For years I have been telling may patients to avoid using sports bottle or straws in order to prevent wrinkles and fine lines around their lips. I have explained to them that the constant flexion of the muscles in order to purse your lips around the straws will eventually cause breakdown in the skin and make the lines that initially were just seen on pursing, will become visible at rest too. Traditionally called smoker’s lines for the similar reason, smoking has its own bad effects on the skin, but the constant pursing is of no help, so those that smoke get the lines much faster than those with the straws. I have finally been vindicated in a recent news article for you to read below. So remember, move away for the straw and embrace the glass!
To read the article, click here.
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I, along with many plastic surgeons contend with patients bringing in pictures of celebrities, asking me to make them look like the person in the photo. In the old days I used to joke that it would take different parents to make the patient look like someone famous. This has now been supplanted by me telling them that plastic surgery can never achieve the results that the software program PhotoShop can. When you peruse most fashion and health magazines, what you see are photos of models that have been altered with the aid of computers. This is especially true in advertisements. Anyone that has gone to see a movie the last few years knows about CGI and you should then understand that a surgeon could not do what a computer can do. I will post a link to a recent picture of Demi Moore that has had “PhotoShop Surgery”, so you can see how different people can be made to look. Personally, I have thought that Demi was always a beautiful woman, hair or no hair. I like think Demi looks awesome in the photo below, and I actually prefer that look versus the altered one. So as always, tell your surgeon what you would like changed but understand that hopes and desires may not always be achievable.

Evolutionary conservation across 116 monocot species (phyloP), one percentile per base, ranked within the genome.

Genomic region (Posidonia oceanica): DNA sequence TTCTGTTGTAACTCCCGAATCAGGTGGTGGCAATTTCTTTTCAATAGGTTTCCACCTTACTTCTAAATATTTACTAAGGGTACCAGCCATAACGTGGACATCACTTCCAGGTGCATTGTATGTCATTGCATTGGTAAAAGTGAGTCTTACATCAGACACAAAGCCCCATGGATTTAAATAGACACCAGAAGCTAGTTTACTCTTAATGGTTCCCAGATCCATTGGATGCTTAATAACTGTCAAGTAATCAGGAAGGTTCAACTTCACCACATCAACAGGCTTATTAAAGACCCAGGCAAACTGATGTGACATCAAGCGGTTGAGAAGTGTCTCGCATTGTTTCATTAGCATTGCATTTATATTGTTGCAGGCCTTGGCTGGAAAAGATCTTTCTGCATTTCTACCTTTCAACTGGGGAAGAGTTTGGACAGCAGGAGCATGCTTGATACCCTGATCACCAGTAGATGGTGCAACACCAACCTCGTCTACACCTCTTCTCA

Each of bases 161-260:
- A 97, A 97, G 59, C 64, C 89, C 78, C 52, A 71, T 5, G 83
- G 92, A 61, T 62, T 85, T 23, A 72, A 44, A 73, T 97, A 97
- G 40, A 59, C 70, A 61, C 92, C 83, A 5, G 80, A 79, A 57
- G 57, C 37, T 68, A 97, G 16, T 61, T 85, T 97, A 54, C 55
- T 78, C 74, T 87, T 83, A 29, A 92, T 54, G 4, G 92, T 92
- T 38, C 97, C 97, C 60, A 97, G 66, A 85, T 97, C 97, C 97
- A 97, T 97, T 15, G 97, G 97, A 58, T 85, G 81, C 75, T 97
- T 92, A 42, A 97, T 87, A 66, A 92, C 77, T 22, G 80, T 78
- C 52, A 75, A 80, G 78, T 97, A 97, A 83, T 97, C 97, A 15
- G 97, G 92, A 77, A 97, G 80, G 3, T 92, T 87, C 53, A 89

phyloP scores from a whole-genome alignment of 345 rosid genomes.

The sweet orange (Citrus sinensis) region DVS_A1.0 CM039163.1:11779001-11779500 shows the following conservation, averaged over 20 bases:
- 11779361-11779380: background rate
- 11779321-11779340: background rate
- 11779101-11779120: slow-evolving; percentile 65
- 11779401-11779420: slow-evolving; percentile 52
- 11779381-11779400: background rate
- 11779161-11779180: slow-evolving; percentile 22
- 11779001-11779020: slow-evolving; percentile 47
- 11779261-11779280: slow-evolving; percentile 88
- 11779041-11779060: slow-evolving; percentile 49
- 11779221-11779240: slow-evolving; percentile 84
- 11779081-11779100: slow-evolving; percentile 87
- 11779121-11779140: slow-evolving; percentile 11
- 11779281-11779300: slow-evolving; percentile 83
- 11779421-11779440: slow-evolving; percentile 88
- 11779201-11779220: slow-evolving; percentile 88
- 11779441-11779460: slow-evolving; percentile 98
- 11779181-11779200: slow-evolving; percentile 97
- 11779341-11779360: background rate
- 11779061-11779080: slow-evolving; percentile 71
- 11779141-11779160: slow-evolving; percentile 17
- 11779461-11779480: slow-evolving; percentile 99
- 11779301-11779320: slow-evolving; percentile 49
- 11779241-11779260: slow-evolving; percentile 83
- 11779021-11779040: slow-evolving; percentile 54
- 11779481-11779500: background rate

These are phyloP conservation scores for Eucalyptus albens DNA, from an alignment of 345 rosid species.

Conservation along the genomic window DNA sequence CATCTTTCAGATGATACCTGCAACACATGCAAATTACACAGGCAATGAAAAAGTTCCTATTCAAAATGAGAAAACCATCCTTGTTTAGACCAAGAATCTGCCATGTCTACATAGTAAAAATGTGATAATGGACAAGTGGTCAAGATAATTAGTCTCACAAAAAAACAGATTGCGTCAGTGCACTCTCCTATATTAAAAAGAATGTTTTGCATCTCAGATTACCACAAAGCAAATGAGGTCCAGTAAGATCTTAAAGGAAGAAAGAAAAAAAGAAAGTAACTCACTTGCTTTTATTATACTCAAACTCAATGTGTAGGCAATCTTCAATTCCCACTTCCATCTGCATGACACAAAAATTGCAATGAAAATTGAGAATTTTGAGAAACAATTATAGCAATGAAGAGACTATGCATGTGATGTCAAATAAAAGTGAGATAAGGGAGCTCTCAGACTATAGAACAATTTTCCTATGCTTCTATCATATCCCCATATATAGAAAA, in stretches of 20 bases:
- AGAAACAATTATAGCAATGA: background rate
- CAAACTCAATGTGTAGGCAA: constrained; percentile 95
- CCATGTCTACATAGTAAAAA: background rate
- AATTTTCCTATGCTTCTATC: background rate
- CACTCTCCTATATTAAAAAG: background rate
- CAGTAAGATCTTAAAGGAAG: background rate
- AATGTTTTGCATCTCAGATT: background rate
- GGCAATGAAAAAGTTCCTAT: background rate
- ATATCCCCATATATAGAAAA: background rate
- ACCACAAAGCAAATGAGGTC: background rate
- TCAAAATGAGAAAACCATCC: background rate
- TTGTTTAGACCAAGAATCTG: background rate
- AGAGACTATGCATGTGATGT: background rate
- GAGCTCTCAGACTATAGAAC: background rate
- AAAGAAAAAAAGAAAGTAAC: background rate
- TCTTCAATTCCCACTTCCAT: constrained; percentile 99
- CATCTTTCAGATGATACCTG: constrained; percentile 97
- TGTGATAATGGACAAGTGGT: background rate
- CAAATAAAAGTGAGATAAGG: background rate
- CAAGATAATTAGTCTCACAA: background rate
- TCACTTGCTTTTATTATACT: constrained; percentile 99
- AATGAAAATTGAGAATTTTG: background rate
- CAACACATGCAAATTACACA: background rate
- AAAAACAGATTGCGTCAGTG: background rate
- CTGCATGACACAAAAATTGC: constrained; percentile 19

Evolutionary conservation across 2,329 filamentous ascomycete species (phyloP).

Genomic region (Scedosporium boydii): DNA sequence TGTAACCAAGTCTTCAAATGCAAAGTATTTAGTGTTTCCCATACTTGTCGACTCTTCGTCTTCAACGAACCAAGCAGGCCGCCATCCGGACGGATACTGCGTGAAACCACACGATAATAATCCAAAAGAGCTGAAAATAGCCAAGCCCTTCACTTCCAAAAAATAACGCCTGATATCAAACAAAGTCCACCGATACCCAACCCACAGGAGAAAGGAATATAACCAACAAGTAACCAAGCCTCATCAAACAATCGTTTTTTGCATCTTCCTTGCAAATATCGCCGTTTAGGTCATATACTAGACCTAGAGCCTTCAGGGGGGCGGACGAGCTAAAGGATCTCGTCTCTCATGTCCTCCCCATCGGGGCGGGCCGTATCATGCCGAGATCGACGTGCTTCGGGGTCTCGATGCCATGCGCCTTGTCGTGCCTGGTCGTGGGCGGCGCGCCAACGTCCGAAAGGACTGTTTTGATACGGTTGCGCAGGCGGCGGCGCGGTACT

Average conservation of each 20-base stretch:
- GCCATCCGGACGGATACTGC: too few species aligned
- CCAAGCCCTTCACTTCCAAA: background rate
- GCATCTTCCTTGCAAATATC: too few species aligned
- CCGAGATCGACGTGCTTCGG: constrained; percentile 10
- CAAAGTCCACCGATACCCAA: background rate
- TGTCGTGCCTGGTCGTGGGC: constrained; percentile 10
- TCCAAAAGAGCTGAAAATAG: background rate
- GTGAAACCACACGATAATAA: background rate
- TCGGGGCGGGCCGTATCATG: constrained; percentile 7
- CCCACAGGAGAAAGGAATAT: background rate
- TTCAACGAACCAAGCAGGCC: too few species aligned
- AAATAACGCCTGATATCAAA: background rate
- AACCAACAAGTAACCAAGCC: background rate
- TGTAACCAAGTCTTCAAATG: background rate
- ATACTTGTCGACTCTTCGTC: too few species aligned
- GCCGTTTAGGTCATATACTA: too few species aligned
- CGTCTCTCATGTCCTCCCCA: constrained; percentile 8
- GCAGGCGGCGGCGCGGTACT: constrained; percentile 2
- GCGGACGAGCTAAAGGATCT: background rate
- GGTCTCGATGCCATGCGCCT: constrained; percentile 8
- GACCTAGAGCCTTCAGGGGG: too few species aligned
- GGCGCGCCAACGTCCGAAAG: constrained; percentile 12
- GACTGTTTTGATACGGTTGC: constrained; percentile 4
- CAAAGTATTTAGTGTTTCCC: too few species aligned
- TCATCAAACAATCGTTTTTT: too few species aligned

To see the photos, click here.
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We are all aware of the push to use compact fluorescent light bulbs in order to replace incandescent bulbs. Many of us have also heard about the potential safety issues were one of the bulbs were to break during its placement or removal. The area would then need to be treated like a miniature toxic area in order to decrease damage from the contents of the bulb. Well, recent literature shows that these curly bulbs are not so good for our skin. When compared to old fashioned bulbs, they appear to potentially increase our risk of skin cancer. Something new we need to worry about!
Read about it by clicking here.
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There is a “new” item on the facial appearance market called a bungee facelift. For those of you that have not seen it thrust upon you lately by the media, it is essentially an elastic band attached to two clips similar to hair combs. The lift is achieved by placing the comb ends into the temple scalp hair, tightening the cords, and then draping the hair over it to conceal them. It is actually nothing new. There were movie stars in the early 20th century using similar techniques with the hooks from old bras being glued to the skin and then using rubber bands. Those astute viewers might also have seen some celebrities possibly using them in famous movies. It would appear that Joe Pesci, one of my favorite actors, might have used one in the movie Casino. You can see a somewhat unnatural pull on his cheek area that causes some flattening of the area. A word of caution about its prolonged use is that since the elastic band is placing your hair comb on tension, there can be hair loss in those areas, prompting the need to move the device and then it not being able to be covered well. If the hair is pulled out by the follicle, it also might result in a permanent hair loss. Is it a replacement for a facelift, obviously not, but it is another in the large number of items out there claiming facelift results with lower cost and no downtime. Caveat Emptor.
Read about it by clicking here.
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We know that stress causes the release of the body’s own cortisol and there have been a number of studies that have shown high cortisol levels leading to accelerated aging. There are stress reduction techniques that can help along with medications for some individuals, but now there is proof that worrying about it is also bad. It appears that people that are phobic about aging, when having their blood tested, shows signs of premature aging. Below is the link for you to read.
Read it here.